Taiwan offers simplified visa procedures to five key markets
Posted on November 13, 2015
TAIWAN has relaxed visa regulations and waived visa fees for high-end tour groups hailing from its five new source markets, Thailand, Indonesia, Vietnam, Philippines and India, in hopes of enouraging arrival growth.
To qualify for the new visa policy which will be in place from November 1 this year until December 31, 2016, the group tours must be organised by designated travel agencies in the respective countries.
Taiwan Tourism Bureau, International Affairs Division Section Chief, Kathy Yuan, explained that with the simplified procedure, travellers from the five markets will no longer need to provide proof of occupation and supporting financial documents.
Travel agents TTG Asia e-Daily spoke to at the annual Taipei International Travel Fair, which ends today, said they welcome the move.
Taipei-based South East Travel Service, retail services, supervisor, Jimmy Chang, said this will bring both time and monetary savings for Indonesians who had to pay about NT$1,000 (US$30.60) for a visa-on-arrival.
Turmerica India, which sends MICE and FIT traffic to Taiwan, is now encouraged to market the destination for family groups especially those that have already visited China and South-east Asia and are looking for somewhere fresh.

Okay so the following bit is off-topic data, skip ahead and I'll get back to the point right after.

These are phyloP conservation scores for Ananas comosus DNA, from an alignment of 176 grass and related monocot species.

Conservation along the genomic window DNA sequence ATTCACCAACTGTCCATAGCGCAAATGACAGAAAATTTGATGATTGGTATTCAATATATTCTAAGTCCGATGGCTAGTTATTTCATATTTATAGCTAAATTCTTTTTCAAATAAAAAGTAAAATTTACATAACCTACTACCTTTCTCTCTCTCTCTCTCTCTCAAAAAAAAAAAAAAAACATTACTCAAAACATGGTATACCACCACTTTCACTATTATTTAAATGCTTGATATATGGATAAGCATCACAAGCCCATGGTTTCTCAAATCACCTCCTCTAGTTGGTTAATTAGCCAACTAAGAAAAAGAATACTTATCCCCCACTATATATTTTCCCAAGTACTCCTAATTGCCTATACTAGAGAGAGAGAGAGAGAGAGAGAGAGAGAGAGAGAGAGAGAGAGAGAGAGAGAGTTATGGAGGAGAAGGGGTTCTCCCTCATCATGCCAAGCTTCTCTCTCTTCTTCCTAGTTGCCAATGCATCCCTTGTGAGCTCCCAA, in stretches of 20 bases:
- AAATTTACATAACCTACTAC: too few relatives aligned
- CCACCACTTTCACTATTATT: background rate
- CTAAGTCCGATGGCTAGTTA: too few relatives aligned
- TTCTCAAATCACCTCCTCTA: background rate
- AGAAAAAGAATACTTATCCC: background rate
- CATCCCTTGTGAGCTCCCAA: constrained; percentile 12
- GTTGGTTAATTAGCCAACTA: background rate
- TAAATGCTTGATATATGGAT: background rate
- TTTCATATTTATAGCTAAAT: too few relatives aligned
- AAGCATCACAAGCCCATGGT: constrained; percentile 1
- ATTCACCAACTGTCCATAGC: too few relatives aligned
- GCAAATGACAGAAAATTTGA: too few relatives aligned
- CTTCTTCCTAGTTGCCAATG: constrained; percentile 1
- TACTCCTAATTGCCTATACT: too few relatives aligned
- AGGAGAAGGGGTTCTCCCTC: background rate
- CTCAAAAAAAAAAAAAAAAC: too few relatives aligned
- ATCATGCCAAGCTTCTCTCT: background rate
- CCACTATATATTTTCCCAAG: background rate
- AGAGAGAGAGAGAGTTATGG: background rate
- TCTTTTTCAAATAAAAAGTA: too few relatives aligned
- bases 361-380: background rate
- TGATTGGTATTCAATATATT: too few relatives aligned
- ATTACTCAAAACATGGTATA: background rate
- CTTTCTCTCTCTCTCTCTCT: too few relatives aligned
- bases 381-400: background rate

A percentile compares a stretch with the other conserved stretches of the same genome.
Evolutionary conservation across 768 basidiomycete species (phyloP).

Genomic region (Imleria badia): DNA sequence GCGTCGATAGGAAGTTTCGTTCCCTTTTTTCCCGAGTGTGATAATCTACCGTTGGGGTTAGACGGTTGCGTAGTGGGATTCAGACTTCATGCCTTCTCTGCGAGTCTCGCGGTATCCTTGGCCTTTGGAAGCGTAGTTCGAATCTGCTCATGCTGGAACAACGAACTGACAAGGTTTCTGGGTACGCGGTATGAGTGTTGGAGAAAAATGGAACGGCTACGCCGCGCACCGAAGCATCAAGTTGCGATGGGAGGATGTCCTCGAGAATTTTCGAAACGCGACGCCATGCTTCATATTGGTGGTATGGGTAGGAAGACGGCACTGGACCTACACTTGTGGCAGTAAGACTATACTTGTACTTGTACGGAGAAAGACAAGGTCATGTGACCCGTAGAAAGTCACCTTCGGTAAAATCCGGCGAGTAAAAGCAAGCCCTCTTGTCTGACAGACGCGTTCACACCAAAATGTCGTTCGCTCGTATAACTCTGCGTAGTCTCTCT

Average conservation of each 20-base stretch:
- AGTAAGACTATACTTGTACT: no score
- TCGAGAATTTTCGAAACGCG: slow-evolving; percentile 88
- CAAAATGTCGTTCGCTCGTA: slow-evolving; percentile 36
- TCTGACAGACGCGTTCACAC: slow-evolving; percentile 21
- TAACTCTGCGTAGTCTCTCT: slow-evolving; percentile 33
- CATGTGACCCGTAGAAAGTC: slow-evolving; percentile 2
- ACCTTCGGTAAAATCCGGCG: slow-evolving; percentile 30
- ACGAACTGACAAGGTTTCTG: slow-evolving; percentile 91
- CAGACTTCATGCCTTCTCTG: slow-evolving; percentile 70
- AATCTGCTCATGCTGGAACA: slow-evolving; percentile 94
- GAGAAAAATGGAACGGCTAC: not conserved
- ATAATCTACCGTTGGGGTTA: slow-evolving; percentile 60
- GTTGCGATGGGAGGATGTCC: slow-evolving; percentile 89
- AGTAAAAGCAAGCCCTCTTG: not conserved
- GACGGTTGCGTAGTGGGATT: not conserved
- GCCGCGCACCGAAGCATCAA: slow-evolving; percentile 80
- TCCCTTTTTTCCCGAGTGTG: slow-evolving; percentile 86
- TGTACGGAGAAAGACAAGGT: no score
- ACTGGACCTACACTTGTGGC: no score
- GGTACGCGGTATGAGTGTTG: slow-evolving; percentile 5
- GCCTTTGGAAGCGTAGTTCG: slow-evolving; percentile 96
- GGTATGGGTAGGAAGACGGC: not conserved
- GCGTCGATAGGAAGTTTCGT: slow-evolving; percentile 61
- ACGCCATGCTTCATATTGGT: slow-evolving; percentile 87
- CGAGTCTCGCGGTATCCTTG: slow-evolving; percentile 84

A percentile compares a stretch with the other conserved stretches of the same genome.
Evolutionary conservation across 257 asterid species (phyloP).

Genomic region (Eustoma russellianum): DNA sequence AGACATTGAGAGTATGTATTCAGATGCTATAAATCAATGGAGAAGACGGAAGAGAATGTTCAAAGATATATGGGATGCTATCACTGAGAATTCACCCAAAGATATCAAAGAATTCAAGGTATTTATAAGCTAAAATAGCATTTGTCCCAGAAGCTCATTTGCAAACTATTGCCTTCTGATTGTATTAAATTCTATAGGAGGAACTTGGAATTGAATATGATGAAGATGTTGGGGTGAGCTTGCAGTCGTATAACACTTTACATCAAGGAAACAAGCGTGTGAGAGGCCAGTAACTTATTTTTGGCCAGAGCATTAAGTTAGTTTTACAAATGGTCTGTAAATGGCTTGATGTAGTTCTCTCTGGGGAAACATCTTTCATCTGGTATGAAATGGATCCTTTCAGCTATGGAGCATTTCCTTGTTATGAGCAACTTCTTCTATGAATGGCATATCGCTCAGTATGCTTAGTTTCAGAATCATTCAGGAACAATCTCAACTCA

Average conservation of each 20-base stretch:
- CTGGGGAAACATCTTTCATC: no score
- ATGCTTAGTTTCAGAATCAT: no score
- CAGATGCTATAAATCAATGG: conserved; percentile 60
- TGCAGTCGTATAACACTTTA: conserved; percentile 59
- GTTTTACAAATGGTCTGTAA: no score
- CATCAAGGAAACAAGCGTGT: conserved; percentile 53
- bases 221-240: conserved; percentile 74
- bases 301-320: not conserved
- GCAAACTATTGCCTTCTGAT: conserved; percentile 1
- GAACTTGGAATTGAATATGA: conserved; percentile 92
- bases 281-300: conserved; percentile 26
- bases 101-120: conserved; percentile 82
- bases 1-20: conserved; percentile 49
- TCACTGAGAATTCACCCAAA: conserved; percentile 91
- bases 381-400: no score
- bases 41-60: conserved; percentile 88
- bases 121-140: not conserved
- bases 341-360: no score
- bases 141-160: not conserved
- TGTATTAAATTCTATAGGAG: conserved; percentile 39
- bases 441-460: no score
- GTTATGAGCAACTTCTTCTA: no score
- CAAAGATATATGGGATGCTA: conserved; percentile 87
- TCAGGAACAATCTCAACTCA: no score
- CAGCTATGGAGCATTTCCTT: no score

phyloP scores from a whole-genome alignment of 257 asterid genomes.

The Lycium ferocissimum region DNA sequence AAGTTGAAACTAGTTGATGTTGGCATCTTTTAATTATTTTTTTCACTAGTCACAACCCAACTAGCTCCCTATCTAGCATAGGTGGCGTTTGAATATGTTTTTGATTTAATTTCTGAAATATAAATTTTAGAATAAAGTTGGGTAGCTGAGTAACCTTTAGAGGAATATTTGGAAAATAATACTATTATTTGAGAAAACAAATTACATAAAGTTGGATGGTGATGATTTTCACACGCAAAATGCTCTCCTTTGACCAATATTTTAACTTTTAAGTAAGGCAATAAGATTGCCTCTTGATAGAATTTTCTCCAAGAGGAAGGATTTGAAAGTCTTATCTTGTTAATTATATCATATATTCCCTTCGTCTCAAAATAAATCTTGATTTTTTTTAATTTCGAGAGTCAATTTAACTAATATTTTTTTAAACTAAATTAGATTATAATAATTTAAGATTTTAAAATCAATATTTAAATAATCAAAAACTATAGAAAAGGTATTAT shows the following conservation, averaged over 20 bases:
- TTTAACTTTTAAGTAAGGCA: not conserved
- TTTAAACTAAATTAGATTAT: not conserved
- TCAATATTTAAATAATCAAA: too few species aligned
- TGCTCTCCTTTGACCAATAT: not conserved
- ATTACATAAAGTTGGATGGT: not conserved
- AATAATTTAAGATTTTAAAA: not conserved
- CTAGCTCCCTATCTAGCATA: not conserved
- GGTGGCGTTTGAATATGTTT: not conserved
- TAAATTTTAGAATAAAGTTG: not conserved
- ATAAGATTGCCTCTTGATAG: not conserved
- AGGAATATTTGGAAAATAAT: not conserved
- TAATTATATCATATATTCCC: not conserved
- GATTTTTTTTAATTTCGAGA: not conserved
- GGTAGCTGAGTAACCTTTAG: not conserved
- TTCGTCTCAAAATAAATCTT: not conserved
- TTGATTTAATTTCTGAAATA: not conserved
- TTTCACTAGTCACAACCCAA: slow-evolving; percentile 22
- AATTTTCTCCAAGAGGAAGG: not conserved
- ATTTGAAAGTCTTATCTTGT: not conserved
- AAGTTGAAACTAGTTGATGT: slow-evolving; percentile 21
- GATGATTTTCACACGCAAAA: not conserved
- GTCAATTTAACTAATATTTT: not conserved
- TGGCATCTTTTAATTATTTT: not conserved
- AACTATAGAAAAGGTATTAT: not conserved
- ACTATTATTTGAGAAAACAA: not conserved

The company’s head of international holiday, Vivek Pandey, said application for individual visas took four days to process and involved “a lot of formality like bank statements”, which competing destinations like Hong Kong and Macau did not require.
F5 Vietnam Travel, director Hoang Thi Lien, pointed out that South Korea and Japan – popular destinations among Vietnamese travellers – charged only US$20 and US$30 respectively for a travel visa while Taiwan’s was a pricier US$50.
Hoang was however quick to add that “visa fees are not a major deterrent for visitors”.
“The key (is for Taiwan to highlight) its unique specialties to provide a reason for Vietnamese to (visit).”
Meanwhile, Taiwan government statistics indicated a three per cent dip in Indonesian arrivals to 131,596 across the first nine months of 2015, while the Philippines and Thailand saw a 0.4 per cent and 12.3 per cent growth over the same period in 2014.